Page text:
I always wondered how he felt after Englishman Martin Potter won the World Surfing Championship.

Craig Johnston is in the news again as one of the faces of potential new A-League club, Southern Expansion. Reading through social media it becomes quickly apparent that those who identify as Sydney FC fans are dead against the Southern franchise – perceiving it as cannibalising a key part of the Sydney catchment. But they are also very negative in the comments regarding Johnston himself.

I won’t bother repeating or even paraphrasing some of what I’ve seen but that’s the tribalism of football – no matter how much a hero in one context, you’ll quickly be hated if you nail your colours to the wrong tribe’s mast back in the A-League. Am I right Harry? Am I right Timmy?

But for those too young to remember – let’s just have a quick history lesson.

Craig Johnston grew up on the outskirts of Newcastle in the 60s and 70s and (despite some severe health problems) devoted himself to a career in football. His English (I think) father always wanted him to go back to the Old Country and encouraged him to trial for English clubs – back in the day when Joe Marston had played in the UK, and that was about it.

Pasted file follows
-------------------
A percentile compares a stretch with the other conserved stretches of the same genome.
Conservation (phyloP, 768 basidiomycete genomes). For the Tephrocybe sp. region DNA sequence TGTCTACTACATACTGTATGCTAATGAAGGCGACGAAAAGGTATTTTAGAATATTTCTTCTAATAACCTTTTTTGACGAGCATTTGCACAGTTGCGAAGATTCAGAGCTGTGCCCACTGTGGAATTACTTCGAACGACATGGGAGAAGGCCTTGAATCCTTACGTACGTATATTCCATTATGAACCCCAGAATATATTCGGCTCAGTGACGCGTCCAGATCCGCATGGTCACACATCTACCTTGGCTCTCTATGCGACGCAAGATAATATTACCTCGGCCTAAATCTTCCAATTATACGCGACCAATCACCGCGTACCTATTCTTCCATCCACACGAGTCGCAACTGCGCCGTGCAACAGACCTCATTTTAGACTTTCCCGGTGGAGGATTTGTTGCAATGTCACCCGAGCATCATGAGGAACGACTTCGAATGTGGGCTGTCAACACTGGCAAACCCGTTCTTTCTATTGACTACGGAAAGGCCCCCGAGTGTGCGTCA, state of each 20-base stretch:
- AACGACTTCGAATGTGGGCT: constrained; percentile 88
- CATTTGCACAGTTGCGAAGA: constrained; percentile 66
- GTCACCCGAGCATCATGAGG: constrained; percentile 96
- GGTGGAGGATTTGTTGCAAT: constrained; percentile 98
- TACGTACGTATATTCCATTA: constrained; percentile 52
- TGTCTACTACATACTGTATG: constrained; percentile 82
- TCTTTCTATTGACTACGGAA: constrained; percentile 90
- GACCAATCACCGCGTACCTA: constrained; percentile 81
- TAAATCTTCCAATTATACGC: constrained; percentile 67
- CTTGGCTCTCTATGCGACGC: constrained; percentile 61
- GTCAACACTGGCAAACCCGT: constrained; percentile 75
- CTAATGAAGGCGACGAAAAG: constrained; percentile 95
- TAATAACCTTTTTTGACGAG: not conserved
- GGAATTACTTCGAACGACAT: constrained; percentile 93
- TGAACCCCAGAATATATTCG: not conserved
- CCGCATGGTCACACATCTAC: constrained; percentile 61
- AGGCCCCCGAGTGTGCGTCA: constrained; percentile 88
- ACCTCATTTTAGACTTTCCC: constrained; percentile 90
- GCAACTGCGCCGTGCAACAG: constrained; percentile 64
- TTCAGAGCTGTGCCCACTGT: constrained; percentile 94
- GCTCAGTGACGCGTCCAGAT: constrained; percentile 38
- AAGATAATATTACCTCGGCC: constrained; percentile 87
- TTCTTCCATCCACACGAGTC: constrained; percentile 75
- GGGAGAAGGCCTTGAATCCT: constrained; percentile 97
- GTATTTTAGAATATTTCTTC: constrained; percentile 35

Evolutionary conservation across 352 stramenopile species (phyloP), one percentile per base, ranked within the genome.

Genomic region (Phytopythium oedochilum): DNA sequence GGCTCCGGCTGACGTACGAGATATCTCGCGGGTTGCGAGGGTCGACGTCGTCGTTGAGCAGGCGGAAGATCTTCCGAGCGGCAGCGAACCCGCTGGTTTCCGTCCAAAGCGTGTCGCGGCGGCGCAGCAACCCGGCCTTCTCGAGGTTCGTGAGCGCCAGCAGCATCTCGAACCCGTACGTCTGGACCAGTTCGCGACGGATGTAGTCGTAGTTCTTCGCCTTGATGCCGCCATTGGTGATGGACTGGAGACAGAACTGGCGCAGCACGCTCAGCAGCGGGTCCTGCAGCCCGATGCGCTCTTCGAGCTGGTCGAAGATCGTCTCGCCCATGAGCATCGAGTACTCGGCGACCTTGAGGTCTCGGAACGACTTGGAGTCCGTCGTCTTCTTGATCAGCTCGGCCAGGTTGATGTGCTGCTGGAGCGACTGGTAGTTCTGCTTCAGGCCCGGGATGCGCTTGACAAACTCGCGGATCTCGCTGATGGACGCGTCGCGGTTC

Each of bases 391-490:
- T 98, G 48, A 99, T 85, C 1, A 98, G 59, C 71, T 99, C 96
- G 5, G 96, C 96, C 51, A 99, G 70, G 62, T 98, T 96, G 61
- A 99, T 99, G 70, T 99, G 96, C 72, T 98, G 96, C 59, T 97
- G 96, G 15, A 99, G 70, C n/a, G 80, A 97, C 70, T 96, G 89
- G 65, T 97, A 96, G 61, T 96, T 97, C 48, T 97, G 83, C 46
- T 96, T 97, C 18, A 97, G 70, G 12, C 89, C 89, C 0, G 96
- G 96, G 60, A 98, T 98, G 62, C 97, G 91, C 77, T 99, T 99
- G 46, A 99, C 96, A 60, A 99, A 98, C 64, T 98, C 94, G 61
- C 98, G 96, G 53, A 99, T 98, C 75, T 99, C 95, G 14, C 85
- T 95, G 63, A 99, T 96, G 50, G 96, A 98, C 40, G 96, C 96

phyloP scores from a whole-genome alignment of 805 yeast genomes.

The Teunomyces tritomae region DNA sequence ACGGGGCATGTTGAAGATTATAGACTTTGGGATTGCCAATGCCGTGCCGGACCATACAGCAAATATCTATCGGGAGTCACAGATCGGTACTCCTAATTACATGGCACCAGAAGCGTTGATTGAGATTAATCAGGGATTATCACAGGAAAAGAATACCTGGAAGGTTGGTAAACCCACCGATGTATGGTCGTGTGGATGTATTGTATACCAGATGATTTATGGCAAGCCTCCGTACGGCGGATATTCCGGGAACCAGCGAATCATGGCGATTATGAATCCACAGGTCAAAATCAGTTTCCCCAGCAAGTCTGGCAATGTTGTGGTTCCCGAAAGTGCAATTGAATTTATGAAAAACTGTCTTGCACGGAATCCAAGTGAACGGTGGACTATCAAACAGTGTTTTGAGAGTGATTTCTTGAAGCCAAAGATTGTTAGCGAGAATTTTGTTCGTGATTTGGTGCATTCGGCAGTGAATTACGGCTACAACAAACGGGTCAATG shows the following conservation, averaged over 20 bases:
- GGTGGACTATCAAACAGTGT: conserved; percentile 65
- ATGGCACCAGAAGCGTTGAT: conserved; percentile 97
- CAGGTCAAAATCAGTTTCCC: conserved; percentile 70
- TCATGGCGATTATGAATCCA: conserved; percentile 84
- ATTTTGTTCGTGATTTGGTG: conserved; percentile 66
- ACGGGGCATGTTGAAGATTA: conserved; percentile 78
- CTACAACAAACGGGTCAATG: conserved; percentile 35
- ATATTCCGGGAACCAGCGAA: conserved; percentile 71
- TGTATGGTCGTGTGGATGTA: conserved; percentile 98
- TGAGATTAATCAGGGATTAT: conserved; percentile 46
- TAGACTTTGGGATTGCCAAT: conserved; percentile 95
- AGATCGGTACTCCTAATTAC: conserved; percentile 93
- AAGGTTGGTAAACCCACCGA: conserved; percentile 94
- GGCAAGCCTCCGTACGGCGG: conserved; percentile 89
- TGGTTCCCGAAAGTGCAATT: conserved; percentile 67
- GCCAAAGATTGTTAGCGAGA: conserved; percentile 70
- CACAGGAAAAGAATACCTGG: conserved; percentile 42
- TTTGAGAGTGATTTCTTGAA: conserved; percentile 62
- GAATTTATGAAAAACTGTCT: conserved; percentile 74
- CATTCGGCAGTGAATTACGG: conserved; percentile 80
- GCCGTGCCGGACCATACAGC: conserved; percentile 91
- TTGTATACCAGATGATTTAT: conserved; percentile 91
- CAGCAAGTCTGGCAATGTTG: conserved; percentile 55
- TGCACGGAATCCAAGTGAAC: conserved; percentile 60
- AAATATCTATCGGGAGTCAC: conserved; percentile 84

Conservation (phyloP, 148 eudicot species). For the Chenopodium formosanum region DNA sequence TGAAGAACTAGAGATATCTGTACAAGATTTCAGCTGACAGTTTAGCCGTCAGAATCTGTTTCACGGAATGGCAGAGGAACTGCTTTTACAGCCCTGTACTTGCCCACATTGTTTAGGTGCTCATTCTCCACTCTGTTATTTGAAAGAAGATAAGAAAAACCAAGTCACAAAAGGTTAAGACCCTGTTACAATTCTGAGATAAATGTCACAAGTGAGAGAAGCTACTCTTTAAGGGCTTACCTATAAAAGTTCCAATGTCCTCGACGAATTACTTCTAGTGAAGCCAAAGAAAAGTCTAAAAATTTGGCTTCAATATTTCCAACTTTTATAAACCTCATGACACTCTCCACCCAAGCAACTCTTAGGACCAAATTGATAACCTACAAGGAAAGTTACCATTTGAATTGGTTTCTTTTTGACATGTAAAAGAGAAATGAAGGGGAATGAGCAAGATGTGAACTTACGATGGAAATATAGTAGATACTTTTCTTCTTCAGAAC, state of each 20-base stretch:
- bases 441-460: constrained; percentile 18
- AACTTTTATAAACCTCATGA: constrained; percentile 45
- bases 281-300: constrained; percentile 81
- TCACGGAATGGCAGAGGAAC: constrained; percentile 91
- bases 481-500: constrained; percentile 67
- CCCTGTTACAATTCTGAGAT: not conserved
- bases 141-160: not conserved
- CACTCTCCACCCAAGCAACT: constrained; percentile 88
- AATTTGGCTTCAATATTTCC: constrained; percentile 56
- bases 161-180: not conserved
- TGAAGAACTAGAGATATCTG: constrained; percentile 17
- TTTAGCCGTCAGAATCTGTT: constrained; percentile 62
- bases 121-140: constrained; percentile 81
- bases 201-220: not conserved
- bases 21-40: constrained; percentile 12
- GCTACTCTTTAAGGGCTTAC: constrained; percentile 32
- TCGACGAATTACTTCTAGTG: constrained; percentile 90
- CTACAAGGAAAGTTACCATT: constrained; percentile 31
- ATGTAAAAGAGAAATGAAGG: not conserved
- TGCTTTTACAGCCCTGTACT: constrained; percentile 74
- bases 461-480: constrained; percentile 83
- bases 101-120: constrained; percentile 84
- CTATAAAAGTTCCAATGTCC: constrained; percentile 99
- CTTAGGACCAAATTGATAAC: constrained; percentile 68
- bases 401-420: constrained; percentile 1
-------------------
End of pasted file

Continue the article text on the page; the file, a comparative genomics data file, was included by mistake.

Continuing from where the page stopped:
At 15 he was granted a trial at Middlesbrough when Jack Charlton was coach. The trial ended without a contract but the following year he went back (both times at his parents’ very considerable expense) to try again.

The second time, he felt he was making some progress, until one afternoon while cleaning boots in the boot room he overheard Charlton say: “By the way…if you see that Roo, tell him to pack his bags. He’s wasting his time here.” (Roo was Johnston’s nickname.)

This is where my estimation of Craig Johnston goes through the roof. If I had heard someone say that about me at the age of 16 it would have destroyed me. Not Johnston.

He actually hid from all club officials so no-one could deliver the bad news while simultaneously lifting his game and training like a maniac. His performances improved and all of a sudden he was valued and was offered a contract.